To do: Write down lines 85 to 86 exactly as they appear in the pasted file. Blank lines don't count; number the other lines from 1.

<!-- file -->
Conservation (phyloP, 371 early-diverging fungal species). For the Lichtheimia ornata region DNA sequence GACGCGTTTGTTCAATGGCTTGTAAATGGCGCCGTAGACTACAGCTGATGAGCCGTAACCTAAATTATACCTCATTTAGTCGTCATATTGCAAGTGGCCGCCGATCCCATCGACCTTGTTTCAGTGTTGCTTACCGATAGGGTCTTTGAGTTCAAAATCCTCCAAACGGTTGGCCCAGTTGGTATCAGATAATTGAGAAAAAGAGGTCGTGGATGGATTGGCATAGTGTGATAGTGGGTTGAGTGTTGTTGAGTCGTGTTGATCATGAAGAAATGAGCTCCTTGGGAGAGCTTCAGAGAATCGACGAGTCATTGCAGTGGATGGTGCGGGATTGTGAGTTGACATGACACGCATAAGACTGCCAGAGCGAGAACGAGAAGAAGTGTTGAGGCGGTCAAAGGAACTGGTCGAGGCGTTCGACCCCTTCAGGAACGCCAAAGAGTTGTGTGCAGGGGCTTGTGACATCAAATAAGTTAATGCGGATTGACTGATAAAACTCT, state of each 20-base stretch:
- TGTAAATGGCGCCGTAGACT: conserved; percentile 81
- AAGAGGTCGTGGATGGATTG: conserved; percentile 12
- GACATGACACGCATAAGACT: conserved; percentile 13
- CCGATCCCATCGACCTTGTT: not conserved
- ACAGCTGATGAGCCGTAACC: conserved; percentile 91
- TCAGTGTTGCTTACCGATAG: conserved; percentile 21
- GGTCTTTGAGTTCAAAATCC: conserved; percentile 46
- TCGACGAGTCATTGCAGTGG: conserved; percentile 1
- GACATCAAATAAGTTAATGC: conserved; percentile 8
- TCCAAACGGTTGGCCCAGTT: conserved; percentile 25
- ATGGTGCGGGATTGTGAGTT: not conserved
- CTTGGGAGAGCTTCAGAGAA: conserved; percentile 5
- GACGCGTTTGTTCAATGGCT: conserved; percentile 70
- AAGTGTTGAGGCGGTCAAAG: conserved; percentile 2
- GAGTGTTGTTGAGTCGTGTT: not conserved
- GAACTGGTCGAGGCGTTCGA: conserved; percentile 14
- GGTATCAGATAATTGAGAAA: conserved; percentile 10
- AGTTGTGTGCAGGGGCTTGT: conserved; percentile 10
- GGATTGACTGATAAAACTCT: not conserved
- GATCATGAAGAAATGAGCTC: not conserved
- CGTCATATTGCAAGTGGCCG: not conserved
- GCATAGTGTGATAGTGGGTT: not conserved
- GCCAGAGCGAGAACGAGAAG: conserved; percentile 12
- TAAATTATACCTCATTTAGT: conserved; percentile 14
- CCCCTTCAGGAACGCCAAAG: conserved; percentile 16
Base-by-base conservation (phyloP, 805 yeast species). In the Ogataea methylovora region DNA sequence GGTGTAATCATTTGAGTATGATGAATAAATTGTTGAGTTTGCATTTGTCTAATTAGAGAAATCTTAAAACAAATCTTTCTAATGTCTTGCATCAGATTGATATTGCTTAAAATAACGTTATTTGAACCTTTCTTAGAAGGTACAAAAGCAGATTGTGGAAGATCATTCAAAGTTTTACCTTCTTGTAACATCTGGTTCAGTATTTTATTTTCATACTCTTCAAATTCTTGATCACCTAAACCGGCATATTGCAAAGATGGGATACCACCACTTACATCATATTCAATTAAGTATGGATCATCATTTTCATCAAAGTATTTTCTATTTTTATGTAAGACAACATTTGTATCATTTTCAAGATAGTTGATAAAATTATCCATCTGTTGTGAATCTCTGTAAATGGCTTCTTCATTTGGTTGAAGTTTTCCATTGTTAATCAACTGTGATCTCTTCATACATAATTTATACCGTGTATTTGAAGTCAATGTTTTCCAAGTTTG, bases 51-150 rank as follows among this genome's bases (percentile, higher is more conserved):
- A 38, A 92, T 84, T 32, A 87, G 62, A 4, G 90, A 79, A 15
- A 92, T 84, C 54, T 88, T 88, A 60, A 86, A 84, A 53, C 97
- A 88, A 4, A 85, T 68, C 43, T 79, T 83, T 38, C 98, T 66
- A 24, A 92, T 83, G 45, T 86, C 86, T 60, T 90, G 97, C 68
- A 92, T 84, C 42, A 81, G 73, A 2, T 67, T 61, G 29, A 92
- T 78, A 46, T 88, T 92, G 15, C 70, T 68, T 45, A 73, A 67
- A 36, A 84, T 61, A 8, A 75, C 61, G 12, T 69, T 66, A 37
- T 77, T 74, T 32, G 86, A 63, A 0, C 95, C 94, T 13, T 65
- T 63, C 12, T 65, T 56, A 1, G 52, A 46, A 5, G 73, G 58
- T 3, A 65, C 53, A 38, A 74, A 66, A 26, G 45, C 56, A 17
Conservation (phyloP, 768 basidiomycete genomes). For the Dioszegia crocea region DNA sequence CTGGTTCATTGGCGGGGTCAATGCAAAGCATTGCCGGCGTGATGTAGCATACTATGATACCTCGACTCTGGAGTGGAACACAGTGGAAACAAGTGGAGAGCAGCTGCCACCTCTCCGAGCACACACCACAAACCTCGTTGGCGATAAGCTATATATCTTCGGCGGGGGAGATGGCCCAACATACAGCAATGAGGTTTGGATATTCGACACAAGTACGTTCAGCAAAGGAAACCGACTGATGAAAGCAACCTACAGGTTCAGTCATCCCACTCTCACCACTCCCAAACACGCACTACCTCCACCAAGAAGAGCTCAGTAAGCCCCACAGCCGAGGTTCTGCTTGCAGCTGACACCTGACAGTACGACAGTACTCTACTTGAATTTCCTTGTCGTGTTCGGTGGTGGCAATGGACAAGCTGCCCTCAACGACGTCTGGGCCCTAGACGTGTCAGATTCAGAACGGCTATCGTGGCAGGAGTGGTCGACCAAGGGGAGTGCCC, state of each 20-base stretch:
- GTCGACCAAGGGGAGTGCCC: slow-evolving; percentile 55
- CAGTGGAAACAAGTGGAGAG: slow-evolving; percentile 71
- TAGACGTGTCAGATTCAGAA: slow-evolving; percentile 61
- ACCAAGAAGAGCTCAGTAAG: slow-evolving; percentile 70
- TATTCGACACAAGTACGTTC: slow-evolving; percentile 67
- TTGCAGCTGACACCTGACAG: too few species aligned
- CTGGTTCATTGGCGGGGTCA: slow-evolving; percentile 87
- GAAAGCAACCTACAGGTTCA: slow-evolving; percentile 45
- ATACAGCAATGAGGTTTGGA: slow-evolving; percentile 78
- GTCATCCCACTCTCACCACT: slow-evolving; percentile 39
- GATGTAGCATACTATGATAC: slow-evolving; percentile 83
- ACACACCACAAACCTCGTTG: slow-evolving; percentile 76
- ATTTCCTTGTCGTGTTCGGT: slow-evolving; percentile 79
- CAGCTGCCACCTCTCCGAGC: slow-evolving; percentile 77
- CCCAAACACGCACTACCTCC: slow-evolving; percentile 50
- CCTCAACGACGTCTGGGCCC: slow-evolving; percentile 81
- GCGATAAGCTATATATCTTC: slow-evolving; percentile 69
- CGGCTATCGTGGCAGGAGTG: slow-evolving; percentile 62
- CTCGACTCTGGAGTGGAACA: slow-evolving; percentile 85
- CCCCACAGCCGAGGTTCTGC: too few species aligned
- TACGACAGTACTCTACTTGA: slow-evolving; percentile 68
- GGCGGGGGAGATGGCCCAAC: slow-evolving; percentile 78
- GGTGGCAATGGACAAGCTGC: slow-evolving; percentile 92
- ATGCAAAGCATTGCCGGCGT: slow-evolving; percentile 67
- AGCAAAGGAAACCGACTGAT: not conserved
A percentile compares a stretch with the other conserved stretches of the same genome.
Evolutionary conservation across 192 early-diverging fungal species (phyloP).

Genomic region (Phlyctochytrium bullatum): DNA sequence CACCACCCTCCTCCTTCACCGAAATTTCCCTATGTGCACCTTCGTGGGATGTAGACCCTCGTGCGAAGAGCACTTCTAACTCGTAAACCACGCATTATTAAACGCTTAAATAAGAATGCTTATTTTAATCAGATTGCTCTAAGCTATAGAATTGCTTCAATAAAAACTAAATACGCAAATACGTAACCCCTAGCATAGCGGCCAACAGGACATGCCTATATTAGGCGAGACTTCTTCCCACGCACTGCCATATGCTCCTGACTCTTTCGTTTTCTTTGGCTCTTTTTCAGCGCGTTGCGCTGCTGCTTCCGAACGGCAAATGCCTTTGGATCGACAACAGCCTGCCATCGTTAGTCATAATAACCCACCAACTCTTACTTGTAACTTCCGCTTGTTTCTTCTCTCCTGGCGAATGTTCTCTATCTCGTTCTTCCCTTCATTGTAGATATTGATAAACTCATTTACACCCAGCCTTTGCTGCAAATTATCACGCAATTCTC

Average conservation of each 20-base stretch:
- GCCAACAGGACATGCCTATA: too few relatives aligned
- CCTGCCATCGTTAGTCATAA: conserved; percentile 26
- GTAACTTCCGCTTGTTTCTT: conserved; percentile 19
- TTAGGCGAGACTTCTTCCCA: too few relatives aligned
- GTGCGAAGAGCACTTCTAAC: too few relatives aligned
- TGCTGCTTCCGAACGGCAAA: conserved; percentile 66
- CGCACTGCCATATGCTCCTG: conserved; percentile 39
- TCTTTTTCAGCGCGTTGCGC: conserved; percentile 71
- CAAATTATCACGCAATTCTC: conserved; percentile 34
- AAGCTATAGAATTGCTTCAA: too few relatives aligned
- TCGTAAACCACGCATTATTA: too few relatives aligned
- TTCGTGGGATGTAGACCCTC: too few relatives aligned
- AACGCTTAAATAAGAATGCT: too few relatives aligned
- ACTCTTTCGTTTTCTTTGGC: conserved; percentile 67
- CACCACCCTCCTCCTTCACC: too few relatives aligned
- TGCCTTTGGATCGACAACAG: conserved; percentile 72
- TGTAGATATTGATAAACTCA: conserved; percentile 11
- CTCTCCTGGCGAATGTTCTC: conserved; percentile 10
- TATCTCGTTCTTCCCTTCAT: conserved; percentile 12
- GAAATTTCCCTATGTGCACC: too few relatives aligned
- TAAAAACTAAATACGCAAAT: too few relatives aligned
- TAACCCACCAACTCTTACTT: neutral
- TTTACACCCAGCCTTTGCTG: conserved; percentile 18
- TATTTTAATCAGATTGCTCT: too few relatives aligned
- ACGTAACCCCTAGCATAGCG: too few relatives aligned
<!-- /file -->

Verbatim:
- CTCTCCTGGCGAATGTTCTC: conserved; percentile 10
- TATCTCGTTCTTCCCTTCAT: conserved; percentile 12